• The Paris Agreement goals adopted at COP 21 to reduce carbon emissions are inadequate. Reefs would disappear before these goals were achieved.
  • The collapse of coral reefs has far-reaching implications for the entire ocean and for people, as reefs are considered sentinel ecosystems that protect coastal communities.
  • Public engagement with coral reefs in crisis is woefully low, especially by comparison with many other environmental crises.
  • Societal-level changes are needed in order for coral reef ecosystems to continue functioning.
  • It was noted that activists and campaigners often targeted ministries of environment when proposing action aimed at protection, when it was often more effective to engage ministries of finance or of development, which have greater power and access to resources.

NEXT STEPS FROM THE SYMPOSIUM

  • Immediate global action to reduce future warming above COP 21 goals is fundamental to coral reef survival.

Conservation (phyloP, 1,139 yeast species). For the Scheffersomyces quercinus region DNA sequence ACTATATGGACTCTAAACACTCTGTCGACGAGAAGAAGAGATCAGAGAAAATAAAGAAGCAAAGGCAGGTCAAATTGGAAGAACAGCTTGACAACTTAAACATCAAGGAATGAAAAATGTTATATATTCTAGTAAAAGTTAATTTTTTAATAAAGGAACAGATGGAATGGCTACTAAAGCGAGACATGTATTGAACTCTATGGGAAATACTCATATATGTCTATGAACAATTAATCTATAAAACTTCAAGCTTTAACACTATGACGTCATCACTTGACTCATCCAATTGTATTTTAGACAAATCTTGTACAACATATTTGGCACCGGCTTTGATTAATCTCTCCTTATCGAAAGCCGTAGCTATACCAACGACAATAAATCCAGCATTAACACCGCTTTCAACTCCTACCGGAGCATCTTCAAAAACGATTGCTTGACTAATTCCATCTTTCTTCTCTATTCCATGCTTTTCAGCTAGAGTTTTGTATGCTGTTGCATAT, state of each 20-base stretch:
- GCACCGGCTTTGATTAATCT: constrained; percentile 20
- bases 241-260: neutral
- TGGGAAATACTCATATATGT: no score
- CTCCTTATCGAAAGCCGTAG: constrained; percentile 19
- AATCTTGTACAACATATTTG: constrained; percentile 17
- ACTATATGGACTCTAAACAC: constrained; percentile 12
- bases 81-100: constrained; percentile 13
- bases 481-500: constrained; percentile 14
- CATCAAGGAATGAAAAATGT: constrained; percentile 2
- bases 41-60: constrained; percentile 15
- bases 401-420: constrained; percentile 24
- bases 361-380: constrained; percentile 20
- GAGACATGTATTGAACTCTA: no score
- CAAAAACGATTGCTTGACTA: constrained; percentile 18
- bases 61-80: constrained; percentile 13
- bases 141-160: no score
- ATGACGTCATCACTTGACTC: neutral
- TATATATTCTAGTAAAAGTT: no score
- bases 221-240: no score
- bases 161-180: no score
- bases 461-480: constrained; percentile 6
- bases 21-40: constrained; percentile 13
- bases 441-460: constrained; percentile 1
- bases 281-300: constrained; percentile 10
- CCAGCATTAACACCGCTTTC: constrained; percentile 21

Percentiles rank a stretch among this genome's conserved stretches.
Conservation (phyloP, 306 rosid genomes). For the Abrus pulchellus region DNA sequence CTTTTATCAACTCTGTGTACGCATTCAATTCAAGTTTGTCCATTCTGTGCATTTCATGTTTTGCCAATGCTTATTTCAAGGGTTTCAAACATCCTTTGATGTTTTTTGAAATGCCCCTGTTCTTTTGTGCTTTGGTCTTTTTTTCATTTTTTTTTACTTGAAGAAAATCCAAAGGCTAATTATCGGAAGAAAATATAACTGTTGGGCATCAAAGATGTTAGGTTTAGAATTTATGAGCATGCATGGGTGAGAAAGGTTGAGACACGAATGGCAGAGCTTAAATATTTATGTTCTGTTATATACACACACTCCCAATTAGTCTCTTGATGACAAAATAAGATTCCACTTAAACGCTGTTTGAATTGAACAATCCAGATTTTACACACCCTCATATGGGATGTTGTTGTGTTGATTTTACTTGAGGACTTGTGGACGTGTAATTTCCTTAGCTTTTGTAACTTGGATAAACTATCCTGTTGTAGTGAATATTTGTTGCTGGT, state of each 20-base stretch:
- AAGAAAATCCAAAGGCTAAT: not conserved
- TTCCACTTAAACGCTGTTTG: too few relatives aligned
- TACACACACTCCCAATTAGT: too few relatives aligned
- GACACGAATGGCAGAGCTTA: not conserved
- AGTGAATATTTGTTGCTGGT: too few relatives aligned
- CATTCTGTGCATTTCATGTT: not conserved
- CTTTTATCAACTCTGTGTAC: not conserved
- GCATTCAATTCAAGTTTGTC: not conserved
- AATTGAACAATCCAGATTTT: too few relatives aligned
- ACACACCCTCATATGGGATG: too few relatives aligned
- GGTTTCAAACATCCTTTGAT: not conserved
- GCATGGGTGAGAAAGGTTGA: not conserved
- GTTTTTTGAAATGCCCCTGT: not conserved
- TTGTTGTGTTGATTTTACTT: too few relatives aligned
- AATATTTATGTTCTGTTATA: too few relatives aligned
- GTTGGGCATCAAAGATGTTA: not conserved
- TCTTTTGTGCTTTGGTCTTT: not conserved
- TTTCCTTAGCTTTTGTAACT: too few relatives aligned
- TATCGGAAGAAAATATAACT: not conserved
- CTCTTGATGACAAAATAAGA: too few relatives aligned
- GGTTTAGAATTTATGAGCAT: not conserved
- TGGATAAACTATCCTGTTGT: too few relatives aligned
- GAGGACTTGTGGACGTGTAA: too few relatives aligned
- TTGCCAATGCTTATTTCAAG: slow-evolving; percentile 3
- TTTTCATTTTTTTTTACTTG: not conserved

• Establish a high-profile movement that makes way for a shift in societal behaviour to reduce adverse impacts on coral reefs and adopt a more sustainable lifestyle.
  • Establish an advocacy group and coalition with select entities to advocate and increase awareness, and undertake actions that will produce relevant solutions for a particular region. Focus on the diverse issues of particular regions.
  • Engage leaders of industry, Heads of State, and ministries of finance in the discussion so as to educate, inform and expand the dialogue.